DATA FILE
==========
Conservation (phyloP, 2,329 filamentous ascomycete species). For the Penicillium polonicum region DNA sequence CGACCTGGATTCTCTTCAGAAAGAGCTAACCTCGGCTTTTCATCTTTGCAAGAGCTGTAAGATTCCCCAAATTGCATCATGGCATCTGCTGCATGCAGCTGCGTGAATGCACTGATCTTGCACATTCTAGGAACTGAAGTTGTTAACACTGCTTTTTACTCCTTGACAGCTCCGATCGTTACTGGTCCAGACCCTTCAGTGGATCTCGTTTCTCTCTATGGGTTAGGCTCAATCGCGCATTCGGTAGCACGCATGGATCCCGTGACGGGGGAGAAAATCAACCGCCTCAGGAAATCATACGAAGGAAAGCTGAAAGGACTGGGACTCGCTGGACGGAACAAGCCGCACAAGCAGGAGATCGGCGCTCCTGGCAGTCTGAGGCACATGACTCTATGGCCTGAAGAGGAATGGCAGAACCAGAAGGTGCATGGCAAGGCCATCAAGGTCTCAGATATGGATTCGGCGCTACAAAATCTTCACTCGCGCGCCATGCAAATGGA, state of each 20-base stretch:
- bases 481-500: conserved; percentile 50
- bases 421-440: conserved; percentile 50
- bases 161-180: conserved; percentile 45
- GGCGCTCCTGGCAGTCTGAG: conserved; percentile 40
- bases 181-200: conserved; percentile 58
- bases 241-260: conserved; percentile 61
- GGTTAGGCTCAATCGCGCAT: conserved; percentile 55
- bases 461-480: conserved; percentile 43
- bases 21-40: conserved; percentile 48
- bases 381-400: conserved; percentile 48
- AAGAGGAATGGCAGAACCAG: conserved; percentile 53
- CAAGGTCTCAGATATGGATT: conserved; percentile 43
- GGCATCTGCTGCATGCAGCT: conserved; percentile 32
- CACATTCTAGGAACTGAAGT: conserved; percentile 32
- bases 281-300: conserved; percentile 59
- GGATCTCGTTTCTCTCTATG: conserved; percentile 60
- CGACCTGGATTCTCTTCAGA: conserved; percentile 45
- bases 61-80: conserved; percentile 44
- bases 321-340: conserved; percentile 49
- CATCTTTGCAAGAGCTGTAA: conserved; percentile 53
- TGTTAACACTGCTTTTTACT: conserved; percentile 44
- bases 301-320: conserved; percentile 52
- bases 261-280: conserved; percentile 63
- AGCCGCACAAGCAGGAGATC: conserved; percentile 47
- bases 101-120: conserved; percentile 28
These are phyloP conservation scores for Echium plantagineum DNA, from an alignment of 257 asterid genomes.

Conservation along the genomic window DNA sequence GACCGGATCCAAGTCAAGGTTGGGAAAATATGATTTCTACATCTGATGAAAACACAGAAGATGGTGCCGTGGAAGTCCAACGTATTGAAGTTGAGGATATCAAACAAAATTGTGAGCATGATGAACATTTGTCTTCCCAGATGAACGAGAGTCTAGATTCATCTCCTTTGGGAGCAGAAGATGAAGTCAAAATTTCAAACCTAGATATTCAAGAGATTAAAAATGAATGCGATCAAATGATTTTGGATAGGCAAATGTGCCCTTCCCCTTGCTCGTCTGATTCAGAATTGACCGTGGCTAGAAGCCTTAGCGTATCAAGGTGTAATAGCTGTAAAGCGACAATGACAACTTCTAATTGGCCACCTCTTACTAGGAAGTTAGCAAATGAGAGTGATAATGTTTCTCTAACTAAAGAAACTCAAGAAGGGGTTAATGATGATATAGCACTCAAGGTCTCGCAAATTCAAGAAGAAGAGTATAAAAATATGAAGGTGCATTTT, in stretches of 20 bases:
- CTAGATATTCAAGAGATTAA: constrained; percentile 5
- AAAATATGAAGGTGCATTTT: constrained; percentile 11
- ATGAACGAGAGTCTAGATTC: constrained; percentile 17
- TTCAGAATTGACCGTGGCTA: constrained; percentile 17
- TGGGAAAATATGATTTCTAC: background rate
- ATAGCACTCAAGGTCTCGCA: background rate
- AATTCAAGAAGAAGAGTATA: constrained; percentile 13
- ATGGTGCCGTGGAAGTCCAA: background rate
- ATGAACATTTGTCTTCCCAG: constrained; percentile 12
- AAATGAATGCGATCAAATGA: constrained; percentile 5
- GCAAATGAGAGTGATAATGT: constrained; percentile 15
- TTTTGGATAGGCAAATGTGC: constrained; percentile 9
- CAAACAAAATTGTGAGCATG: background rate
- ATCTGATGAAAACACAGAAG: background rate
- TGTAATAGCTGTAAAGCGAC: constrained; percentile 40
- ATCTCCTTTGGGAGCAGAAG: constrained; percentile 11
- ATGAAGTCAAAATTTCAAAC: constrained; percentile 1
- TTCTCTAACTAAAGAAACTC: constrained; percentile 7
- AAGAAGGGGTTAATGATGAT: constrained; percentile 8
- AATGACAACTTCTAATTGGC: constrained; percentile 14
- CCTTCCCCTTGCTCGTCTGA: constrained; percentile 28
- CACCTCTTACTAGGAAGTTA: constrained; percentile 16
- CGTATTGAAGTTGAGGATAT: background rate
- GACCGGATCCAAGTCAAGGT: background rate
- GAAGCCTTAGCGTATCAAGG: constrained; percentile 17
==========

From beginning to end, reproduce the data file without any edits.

Conservation (phyloP, 2,329 filamentous ascomycete species). For the Penicillium polonicum region DNA sequence CGACCTGGATTCTCTTCAGAAAGAGCTAACCTCGGCTTTTCATCTTTGCAAGAGCTGTAAGATTCCCCAAATTGCATCATGGCATCTGCTGCATGCAGCTGCGTGAATGCACTGATCTTGCACATTCTAGGAACTGAAGTTGTTAACACTGCTTTTTACTCCTTGACAGCTCCGATCGTTACTGGTCCAGACCCTTCAGTGGATCTCGTTTCTCTCTATGGGTTAGGCTCAATCGCGCATTCGGTAGCACGCATGGATCCCGTGACGGGGGAGAAAATCAACCGCCTCAGGAAATCATACGAAGGAAAGCTGAAAGGACTGGGACTCGCTGGACGGAACAAGCCGCACAAGCAGGAGATCGGCGCTCCTGGCAGTCTGAGGCACATGACTCTATGGCCTGAAGAGGAATGGCAGAACCAGAAGGTGCATGGCAAGGCCATCAAGGTCTCAGATATGGATTCGGCGCTACAAAATCTTCACTCGCGCGCCATGCAAATGGA, state of each 20-base stretch:
- bases 481-500: conserved; percentile 50
- bases 421-440: conserved; percentile 50
- bases 161-180: conserved; percentile 45
- GGCGCTCCTGGCAGTCTGAG: conserved; percentile 40
- bases 181-200: conserved; percentile 58
- bases 241-260: conserved; percentile 61
- GGTTAGGCTCAATCGCGCAT: conserved; percentile 55
- bases 461-480: conserved; percentile 43
- bases 21-40: conserved; percentile 48
- bases 381-400: conserved; percentile 48
- AAGAGGAATGGCAGAACCAG: conserved; percentile 53
- CAAGGTCTCAGATATGGATT: conserved; percentile 43
- GGCATCTGCTGCATGCAGCT: conserved; percentile 32
- CACATTCTAGGAACTGAAGT: conserved; percentile 32
- bases 281-300: conserved; percentile 59
- GGATCTCGTTTCTCTCTATG: conserved; percentile 60
- CGACCTGGATTCTCTTCAGA: conserved; percentile 45
- bases 61-80: conserved; percentile 44
- bases 321-340: conserved; percentile 49
- CATCTTTGCAAGAGCTGTAA: conserved; percentile 53
- TGTTAACACTGCTTTTTACT: conserved; percentile 44
- bases 301-320: conserved; percentile 52
- bases 261-280: conserved; percentile 63
- AGCCGCACAAGCAGGAGATC: conserved; percentile 47
- bases 101-120: conserved; percentile 28
These are phyloP conservation scores for Echium plantagineum DNA, from an alignment of 257 asterid genomes.

Conservation along the genomic window DNA sequence GACCGGATCCAAGTCAAGGTTGGGAAAATATGATTTCTACATCTGATGAAAACACAGAAGATGGTGCCGTGGAAGTCCAACGTATTGAAGTTGAGGATATCAAACAAAATTGTGAGCATGATGAACATTTGTCTTCCCAGATGAACGAGAGTCTAGATTCATCTCCTTTGGGAGCAGAAGATGAAGTCAAAATTTCAAACCTAGATATTCAAGAGATTAAAAATGAATGCGATCAAATGATTTTGGATAGGCAAATGTGCCCTTCCCCTTGCTCGTCTGATTCAGAATTGACCGTGGCTAGAAGCCTTAGCGTATCAAGGTGTAATAGCTGTAAAGCGACAATGACAACTTCTAATTGGCCACCTCTTACTAGGAAGTTAGCAAATGAGAGTGATAATGTTTCTCTAACTAAAGAAACTCAAGAAGGGGTTAATGATGATATAGCACTCAAGGTCTCGCAAATTCAAGAAGAAGAGTATAAAAATATGAAGGTGCATTTT, in stretches of 20 bases:
- CTAGATATTCAAGAGATTAA: constrained; percentile 5
- AAAATATGAAGGTGCATTTT: constrained; percentile 11
- ATGAACGAGAGTCTAGATTC: constrained; percentile 17
- TTCAGAATTGACCGTGGCTA: constrained; percentile 17
- TGGGAAAATATGATTTCTAC: background rate
- ATAGCACTCAAGGTCTCGCA: background rate
- AATTCAAGAAGAAGAGTATA: constrained; percentile 13
- ATGGTGCCGTGGAAGTCCAA: background rate
- ATGAACATTTGTCTTCCCAG: constrained; percentile 12
- AAATGAATGCGATCAAATGA: constrained; percentile 5
- GCAAATGAGAGTGATAATGT: constrained; percentile 15
- TTTTGGATAGGCAAATGTGC: constrained; percentile 9
- CAAACAAAATTGTGAGCATG: background rate
- ATCTGATGAAAACACAGAAG: background rate
- TGTAATAGCTGTAAAGCGAC: constrained; percentile 40
- ATCTCCTTTGGGAGCAGAAG: constrained; percentile 11
- ATGAAGTCAAAATTTCAAAC: constrained; percentile 1
- TTCTCTAACTAAAGAAACTC: constrained; percentile 7
- AAGAAGGGGTTAATGATGAT: constrained; percentile 8
- AATGACAACTTCTAATTGGC: constrained; percentile 14
- CCTTCCCCTTGCTCGTCTGA: constrained; percentile 28
- CACCTCTTACTAGGAAGTTA: constrained; percentile 16
- CGTATTGAAGTTGAGGATAT: background rate
- GACCGGATCCAAGTCAAGGT: background rate
- GAAGCCTTAGCGTATCAAGG: constrained; percentile 17